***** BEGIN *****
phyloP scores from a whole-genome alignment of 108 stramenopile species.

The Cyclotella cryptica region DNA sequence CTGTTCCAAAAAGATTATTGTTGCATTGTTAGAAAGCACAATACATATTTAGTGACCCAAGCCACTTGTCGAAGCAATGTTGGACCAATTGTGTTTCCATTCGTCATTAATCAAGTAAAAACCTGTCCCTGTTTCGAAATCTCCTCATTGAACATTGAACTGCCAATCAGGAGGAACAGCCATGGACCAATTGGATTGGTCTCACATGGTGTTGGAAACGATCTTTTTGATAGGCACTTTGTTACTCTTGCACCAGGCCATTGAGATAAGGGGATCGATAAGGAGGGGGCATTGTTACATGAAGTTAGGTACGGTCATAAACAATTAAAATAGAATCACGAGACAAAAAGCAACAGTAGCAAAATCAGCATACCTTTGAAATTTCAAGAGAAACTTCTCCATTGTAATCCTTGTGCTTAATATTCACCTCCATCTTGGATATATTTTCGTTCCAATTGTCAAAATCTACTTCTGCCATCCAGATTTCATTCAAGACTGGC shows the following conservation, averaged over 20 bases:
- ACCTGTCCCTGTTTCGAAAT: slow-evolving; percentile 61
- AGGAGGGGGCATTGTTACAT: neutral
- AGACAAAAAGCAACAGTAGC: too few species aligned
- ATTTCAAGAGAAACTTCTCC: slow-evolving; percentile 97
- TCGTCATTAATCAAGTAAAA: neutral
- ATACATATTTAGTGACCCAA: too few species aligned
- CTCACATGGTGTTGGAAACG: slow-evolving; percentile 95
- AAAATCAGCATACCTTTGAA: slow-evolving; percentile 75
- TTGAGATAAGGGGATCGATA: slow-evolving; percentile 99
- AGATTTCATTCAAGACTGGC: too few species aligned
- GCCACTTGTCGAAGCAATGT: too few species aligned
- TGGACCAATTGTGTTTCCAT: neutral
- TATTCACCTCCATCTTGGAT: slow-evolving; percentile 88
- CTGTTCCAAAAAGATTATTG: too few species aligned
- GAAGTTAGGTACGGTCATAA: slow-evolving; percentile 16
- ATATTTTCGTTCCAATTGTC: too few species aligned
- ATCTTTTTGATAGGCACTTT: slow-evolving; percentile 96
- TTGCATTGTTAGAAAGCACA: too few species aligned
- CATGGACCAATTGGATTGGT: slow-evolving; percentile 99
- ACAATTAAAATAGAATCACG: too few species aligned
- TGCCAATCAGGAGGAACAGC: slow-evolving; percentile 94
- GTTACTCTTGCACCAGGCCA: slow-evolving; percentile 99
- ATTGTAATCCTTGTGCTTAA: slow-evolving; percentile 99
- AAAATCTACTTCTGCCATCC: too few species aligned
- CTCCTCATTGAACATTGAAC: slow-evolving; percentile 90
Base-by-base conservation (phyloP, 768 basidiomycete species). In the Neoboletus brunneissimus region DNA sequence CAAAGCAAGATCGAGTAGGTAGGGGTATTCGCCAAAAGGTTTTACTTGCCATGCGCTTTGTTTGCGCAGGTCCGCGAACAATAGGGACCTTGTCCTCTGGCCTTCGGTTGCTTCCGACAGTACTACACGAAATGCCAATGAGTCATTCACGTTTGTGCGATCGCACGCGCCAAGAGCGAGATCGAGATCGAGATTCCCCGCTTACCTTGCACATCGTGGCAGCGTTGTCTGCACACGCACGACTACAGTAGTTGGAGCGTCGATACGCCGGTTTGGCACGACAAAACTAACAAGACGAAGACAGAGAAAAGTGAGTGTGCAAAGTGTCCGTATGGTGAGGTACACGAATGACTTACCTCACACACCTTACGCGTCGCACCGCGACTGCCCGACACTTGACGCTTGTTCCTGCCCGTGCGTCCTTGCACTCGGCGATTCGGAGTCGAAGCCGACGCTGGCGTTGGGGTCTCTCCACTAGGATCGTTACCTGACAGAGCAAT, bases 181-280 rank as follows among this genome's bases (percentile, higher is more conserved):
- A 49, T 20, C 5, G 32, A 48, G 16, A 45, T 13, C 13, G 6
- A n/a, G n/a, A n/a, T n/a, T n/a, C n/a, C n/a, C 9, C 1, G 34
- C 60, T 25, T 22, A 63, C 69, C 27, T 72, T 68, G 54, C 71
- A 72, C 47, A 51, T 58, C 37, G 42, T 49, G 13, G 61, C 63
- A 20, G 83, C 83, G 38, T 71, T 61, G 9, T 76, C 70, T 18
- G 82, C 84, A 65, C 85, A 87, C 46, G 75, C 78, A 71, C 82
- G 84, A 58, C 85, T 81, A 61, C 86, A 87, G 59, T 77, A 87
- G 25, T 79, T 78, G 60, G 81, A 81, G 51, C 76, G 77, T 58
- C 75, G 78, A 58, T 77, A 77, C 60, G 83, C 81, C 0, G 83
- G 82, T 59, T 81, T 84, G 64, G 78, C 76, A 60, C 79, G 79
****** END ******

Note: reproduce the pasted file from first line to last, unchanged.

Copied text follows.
phyloP scores from a whole-genome alignment of 108 stramenopile species.

The Cyclotella cryptica region DNA sequence CTGTTCCAAAAAGATTATTGTTGCATTGTTAGAAAGCACAATACATATTTAGTGACCCAAGCCACTTGTCGAAGCAATGTTGGACCAATTGTGTTTCCATTCGTCATTAATCAAGTAAAAACCTGTCCCTGTTTCGAAATCTCCTCATTGAACATTGAACTGCCAATCAGGAGGAACAGCCATGGACCAATTGGATTGGTCTCACATGGTGTTGGAAACGATCTTTTTGATAGGCACTTTGTTACTCTTGCACCAGGCCATTGAGATAAGGGGATCGATAAGGAGGGGGCATTGTTACATGAAGTTAGGTACGGTCATAAACAATTAAAATAGAATCACGAGACAAAAAGCAACAGTAGCAAAATCAGCATACCTTTGAAATTTCAAGAGAAACTTCTCCATTGTAATCCTTGTGCTTAATATTCACCTCCATCTTGGATATATTTTCGTTCCAATTGTCAAAATCTACTTCTGCCATCCAGATTTCATTCAAGACTGGC shows the following conservation, averaged over 20 bases:
- ACCTGTCCCTGTTTCGAAAT: slow-evolving; percentile 61
- AGGAGGGGGCATTGTTACAT: neutral
- AGACAAAAAGCAACAGTAGC: too few species aligned
- ATTTCAAGAGAAACTTCTCC: slow-evolving; percentile 97
- TCGTCATTAATCAAGTAAAA: neutral
- ATACATATTTAGTGACCCAA: too few species aligned
- CTCACATGGTGTTGGAAACG: slow-evolving; percentile 95
- AAAATCAGCATACCTTTGAA: slow-evolving; percentile 75
- TTGAGATAAGGGGATCGATA: slow-evolving; percentile 99
- AGATTTCATTCAAGACTGGC: too few species aligned
- GCCACTTGTCGAAGCAATGT: too few species aligned
- TGGACCAATTGTGTTTCCAT: neutral
- TATTCACCTCCATCTTGGAT: slow-evolving; percentile 88
- CTGTTCCAAAAAGATTATTG: too few species aligned
- GAAGTTAGGTACGGTCATAA: slow-evolving; percentile 16
- ATATTTTCGTTCCAATTGTC: too few species aligned
- ATCTTTTTGATAGGCACTTT: slow-evolving; percentile 96
- TTGCATTGTTAGAAAGCACA: too few species aligned
- CATGGACCAATTGGATTGGT: slow-evolving; percentile 99
- ACAATTAAAATAGAATCACG: too few species aligned
- TGCCAATCAGGAGGAACAGC: slow-evolving; percentile 94
- GTTACTCTTGCACCAGGCCA: slow-evolving; percentile 99
- ATTGTAATCCTTGTGCTTAA: slow-evolving; percentile 99
- AAAATCTACTTCTGCCATCC: too few species aligned
- CTCCTCATTGAACATTGAAC: slow-evolving; percentile 90
Base-by-base conservation (phyloP, 768 basidiomycete species). In the Neoboletus brunneissimus region DNA sequence CAAAGCAAGATCGAGTAGGTAGGGGTATTCGCCAAAAGGTTTTACTTGCCATGCGCTTTGTTTGCGCAGGTCCGCGAACAATAGGGACCTTGTCCTCTGGCCTTCGGTTGCTTCCGACAGTACTACACGAAATGCCAATGAGTCATTCACGTTTGTGCGATCGCACGCGCCAAGAGCGAGATCGAGATCGAGATTCCCCGCTTACCTTGCACATCGTGGCAGCGTTGTCTGCACACGCACGACTACAGTAGTTGGAGCGTCGATACGCCGGTTTGGCACGACAAAACTAACAAGACGAAGACAGAGAAAAGTGAGTGTGCAAAGTGTCCGTATGGTGAGGTACACGAATGACTTACCTCACACACCTTACGCGTCGCACCGCGACTGCCCGACACTTGACGCTTGTTCCTGCCCGTGCGTCCTTGCACTCGGCGATTCGGAGTCGAAGCCGACGCTGGCGTTGGGGTCTCTCCACTAGGATCGTTACCTGACAGAGCAAT, bases 181-280 rank as follows among this genome's bases (percentile, higher is more conserved):
- A 49, T 20, C 5, G 32, A 48, G 16, A 45, T 13, C 13, G 6
- A n/a, G n/a, A n/a, T n/a, T n/a, C n/a, C n/a, C 9, C 1, G 34
- C 60, T 25, T 22, A 63, C 69, C 27, T 72, T 68, G 54, C 71
- A 72, C 47, A 51, T 58, C 37, G 42, T 49, G 13, G 61, C 63
- A 20, G 83, C 83, G 38, T 71, T 61, G 9, T 76, C 70, T 18
- G 82, C 84, A 65, C 85, A 87, C 46, G 75, C 78, A 71, C 82
- G 84, A 58, C 85, T 81, A 61, C 86, A 87, G 59, T 77, A 87
- G 25, T 79, T 78, G 60, G 81, A 81, G 51, C 76, G 77, T 58
- C 75, G 78, A 58, T 77, A 77, C 60, G 83, C 81, C 0, G 83
- G 82, T 59, T 81, T 84, G 64, G 78, C 76, A 60, C 79, G 79